Theresa May orders weekly updates for her senior ministers on preparations for EU withdrawal
With less than 160 days to go to Brexit, Theresa May has ordered weekly updates for her senior ministers on preparations for EU withdrawal either with or without a deal.
The updates will be delivered at the regular cabinet meeting by Brexit secretary Dominic Raab, who told ministers on Tuesday that "good progress" was being made on preparing for both possibilities.
The meeting came as the prime minister faced increasing pressure for a breakthrough in talks with the EU, after last week's summit ended with no deal.
Mrs May told MPs on Monday that the terms of Britain's withdrawal from the EU were 95 per cent agreed but the "sticking point" remained the issue of the Irish border.
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However, she came under fire from critics on all sides in the Commons after she confirmed that she could accept a short extension to the transition period after the UK leaves in order to secure a final settlement.
Mrs May told Tuesday's cabinet meeting in 10 Downing Street that preparations for the no-deal scenario continue to be "essential", but stressed that the government's priority is to secure a deal.
She told ministers that European Council president Donald Tusk had declared himself ready to call a special Brexit summit if there was "decisive" progress in negotiations, which continue at official level in Brussels.
The government was working "intensively" to find a way forward on the issue of the backstop which the EU is demanding to keep the Irish border open, she said.
Last night RTÉ reported that the EU is ready to agree the UK-wide backstop proposed by Mrs May, but only as part of a separate treaty following a withdrawal agreement including a backstop applying to Northern Ireland only.
But Mrs May's official spokesman said: "The prospect of Northern Ireland being placed in a different customs arrangement to the rest of the UK is unacceptable."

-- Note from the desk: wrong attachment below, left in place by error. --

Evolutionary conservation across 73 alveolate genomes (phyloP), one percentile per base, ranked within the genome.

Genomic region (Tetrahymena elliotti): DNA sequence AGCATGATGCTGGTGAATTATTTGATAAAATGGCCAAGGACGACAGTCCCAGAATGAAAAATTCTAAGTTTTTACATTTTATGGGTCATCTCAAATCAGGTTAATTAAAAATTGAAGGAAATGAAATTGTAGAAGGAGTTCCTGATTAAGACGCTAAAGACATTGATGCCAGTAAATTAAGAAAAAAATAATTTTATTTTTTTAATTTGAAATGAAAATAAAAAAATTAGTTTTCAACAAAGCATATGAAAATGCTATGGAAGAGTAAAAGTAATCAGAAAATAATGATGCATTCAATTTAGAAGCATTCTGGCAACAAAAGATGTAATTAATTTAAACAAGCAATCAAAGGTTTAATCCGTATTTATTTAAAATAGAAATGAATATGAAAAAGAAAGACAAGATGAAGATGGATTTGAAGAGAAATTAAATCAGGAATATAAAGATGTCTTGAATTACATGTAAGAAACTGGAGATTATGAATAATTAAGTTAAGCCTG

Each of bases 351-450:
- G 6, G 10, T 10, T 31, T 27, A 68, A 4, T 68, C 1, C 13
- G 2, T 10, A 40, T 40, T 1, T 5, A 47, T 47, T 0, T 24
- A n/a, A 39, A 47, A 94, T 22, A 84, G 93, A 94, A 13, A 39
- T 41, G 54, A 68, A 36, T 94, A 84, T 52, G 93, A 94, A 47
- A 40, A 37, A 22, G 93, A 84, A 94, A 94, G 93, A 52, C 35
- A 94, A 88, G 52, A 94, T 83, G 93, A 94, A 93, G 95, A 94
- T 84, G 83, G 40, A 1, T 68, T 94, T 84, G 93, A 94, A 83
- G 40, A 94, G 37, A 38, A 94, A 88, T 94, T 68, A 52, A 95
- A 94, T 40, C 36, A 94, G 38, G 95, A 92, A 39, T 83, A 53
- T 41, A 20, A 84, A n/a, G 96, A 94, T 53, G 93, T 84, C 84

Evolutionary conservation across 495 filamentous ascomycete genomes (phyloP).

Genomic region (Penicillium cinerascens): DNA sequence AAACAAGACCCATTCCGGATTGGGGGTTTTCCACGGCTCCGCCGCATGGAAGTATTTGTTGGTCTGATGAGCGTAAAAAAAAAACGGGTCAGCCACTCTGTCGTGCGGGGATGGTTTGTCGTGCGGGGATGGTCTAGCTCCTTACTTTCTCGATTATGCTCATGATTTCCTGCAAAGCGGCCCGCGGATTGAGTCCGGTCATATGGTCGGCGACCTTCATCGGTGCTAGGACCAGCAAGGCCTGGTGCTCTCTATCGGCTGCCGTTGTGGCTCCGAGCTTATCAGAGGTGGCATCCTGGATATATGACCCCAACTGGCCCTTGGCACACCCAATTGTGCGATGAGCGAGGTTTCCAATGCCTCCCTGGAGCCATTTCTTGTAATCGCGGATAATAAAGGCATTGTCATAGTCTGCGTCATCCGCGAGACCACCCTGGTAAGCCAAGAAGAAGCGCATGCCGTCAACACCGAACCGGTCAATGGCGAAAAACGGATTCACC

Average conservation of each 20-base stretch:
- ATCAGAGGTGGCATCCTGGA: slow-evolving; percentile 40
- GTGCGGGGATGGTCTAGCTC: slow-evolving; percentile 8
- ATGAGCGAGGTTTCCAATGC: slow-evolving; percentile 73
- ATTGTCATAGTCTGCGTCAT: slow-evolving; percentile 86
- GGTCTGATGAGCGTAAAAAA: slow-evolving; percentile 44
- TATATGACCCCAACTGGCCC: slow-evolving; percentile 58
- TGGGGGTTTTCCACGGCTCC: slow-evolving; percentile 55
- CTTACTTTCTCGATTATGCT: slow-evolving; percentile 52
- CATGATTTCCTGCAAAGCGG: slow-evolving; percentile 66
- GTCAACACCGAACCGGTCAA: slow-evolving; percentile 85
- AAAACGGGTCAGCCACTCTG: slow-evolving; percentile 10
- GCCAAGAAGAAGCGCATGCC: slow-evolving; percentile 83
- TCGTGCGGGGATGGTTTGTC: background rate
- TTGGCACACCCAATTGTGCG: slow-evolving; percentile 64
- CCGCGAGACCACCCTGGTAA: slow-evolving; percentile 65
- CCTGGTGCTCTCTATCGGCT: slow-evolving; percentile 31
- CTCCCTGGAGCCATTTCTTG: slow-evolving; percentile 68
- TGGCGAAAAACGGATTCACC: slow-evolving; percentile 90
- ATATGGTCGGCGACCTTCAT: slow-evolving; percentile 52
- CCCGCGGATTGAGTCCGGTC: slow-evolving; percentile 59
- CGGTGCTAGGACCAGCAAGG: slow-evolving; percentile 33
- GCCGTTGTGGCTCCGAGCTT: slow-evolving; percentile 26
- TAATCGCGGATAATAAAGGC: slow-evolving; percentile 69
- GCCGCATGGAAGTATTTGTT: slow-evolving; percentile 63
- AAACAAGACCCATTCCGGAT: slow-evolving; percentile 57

Taoiseach Leo Varadkar has said he has "every confidence" that the UK government will not want to move away from its commitments to the backstop agreement.
"From our point of view, what Ireland is looking for is what we have always been looking for from day one and what has been committed to by us and the UK government in principle and in writing on a number of occasions now," he said.
"That is, we have a backstop that gives us an assurance that there will be no hard border on the island of Ireland no matter what happens, that that backstop is legally operable and that applies unless and until there is a new agreement.
"That is something that the UK government has committed to in principle, committed to in writing, and I have every confidence that the UK government will honour that commitment.
"Britain is an important country, a serious country, a great country with great history. I don't think they will want to be moving away from their commitment."
In the Commons on Monday, both Tory Brexiteers and Remainers expressed concern that a backstop deal could leave the UK trapped indefinitely in a transitional arrangement with no say in the rules governing it.
The latest display of backbench unrest came amid reports that the number of Conservative MPs submitting letters calling for Mrs May's removal was approaching the 48 needed to trigger a no-confidence vote in her leadership.
However, there were signs that a series of lurid briefings over the weekend by unnamed backbenchers calling for her to be "knifed" and advising her to "bring her own noose" had backfired, causing MPs to rally behind her.
Andrew Mitchell - an ally of former Brexit secretary David Davis who is seen as a possible leadership contender - said a leadership challenge would be a "mistake".
"I think it is right to give the prime minister every support to conclude a deal," he told BBC Two's Newsnight.
However, he warned that Mrs May could struggle to get the support of the House of Commons for any agreement she brings back from Brussels.
"There is a danger tonight, it seems to me, that parliament won't accept that deal or any other deal. That will be a serious problem," he said.